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classical attainments and his knowledge of French and Italian, combined with the usual polite accomplishments of his time, appear to have been considerable; and he seems to have written poetry from his youth, though little of it was published till after the Restoration. He boasted two poets among his family connections-Colonel Richard Lovelace, a friend of his father's, and Sir Aston Cockayne, a cousin of his mother's. Lovelace, who had written an elegy on his aunt Cassandra Cotton, and had likewise addressed an ode on "The Grasshopper" to his father, later on inscribed "The Triumphs of Philamore and Amoret, to the noblest of our youth and best of friends, Charles Cotton, Esquire, being at Beresford, at his house in Staffordshire, from London.' Cotton is supposed to have befriended him in his poverty, and he wrote an elegy to his memory, which was printed at the end of Lucasta and Posthume Poems in 1659.

Sir Aston Cockayne, if but a very minor poet, had a pretty gift for flattering his friends. He seems from the first to have taken the praise of Cotton for his mission in life, and his poem, "To my most honoured cousin, Mr. Charles Cotton the Younger, upon his excellent Poems," is a by no means despicable piece of hyperbole. quote the greater part of it for its references to Cotton's beauty and accomplishments, but also for its own intrinsic curiosity :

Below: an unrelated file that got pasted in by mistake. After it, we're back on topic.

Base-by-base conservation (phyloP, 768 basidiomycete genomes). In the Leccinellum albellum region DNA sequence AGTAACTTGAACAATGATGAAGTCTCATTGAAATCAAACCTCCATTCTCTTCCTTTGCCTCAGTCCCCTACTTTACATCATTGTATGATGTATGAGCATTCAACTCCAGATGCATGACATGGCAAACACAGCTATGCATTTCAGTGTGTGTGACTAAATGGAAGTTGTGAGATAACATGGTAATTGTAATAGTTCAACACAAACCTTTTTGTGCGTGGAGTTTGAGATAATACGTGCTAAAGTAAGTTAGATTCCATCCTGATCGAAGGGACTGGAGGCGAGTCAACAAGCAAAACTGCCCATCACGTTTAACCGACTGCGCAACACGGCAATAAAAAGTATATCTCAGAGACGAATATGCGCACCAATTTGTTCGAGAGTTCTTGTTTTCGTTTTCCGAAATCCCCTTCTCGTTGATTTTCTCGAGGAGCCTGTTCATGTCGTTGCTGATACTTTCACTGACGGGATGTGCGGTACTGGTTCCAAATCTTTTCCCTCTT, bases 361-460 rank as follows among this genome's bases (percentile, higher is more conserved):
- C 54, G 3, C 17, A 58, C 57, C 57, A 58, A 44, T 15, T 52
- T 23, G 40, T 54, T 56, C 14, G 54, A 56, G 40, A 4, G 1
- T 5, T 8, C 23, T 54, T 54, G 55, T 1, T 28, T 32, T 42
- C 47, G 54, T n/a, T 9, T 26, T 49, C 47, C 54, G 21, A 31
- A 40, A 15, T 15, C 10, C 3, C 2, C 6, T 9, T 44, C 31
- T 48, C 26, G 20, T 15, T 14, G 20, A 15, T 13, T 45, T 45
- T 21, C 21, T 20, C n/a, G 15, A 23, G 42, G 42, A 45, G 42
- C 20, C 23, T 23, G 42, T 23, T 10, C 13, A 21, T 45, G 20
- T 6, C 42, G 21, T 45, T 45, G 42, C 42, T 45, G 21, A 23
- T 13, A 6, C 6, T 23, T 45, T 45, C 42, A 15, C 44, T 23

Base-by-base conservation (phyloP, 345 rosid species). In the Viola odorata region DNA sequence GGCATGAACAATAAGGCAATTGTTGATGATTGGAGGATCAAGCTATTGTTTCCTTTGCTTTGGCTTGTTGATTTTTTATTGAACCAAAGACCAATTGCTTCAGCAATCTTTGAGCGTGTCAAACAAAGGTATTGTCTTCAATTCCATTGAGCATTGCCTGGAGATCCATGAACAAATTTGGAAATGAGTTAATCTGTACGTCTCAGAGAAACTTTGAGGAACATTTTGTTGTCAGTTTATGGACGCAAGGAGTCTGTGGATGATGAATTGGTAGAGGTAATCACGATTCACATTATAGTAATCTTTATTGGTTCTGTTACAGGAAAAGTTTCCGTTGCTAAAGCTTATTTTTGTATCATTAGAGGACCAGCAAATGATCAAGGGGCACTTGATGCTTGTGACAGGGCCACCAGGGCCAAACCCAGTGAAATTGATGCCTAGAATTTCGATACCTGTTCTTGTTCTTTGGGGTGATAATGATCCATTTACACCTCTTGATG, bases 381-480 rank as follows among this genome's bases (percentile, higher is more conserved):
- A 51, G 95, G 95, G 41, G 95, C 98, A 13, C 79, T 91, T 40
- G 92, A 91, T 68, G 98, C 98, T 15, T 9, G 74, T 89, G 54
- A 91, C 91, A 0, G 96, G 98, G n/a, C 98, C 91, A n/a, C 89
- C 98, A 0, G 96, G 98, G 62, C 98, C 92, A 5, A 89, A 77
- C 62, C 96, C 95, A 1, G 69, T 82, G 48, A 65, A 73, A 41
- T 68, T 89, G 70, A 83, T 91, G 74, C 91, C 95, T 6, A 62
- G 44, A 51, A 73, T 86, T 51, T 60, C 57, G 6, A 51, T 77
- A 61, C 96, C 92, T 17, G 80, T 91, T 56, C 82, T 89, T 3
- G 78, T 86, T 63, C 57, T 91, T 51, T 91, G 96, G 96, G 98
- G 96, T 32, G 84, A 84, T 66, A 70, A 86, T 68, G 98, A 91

To my Most Honoured Cousin, Mr. Charles Cotton, the
Younger, upon his Excellent Poems.

Bear back, you crowd of wits, that have so long
Been the prime glory of the English tongue,
And room for our arch-poet make, and follow
His steps, as you would do your great Apollo.
Nor is he his inferior, for see

His picture, and you'll say that this is he;
So young and handsome both, so tress'd alike,
That curious Lilly, or most skill'd Vandyke,
Would prefer neither, only here's the odds,
This gives us better verse, than that the Gods.
Beware, you poets, that (at distance) you
The reverence afford him that is due

Unto his mighty merit, and not dare
Your puny threads with his lines to compare
The Greek and Latin language he commands,
So all that then was writ in both these lands;
The French and the Italian he hath gain'd
And all the wit that in them is contain'd.
So, if he pleases to translate a piece
From France or Italy, old Rome or Greece,
The understanding reader soon will find,
It is the best of any of that kind;
But when he lets his own rare fancy loose,
There is no flight so noble as his muse.

Treats he of war?
And leads his march

Bellona doth advance,
with her refulgent lance.

Sings he of love? Cupid about him lurks,
And Venus in her chariot draws his works.
Whate'er his subject be, he'll make it fit
To live hereafter emperor of wit.

He is the Muses' darling, all the nine
Phoebus disclaim, and term him more divine.
The wondrous Tasso, that so long hath borne
The sacred laurel, shall remain forlorn.
Alonso de Ercilla, that in strong

And mighty lines hath Araucana sung,
And Sallust, that the ancient Hebrew story
Hath poetiz'd, submit unto your glory.

So the chief swans of Tagus, Arne, and Seine,
Must yield to Thames, and veil unto your strain.
Hail, generous magazine of wit, you bright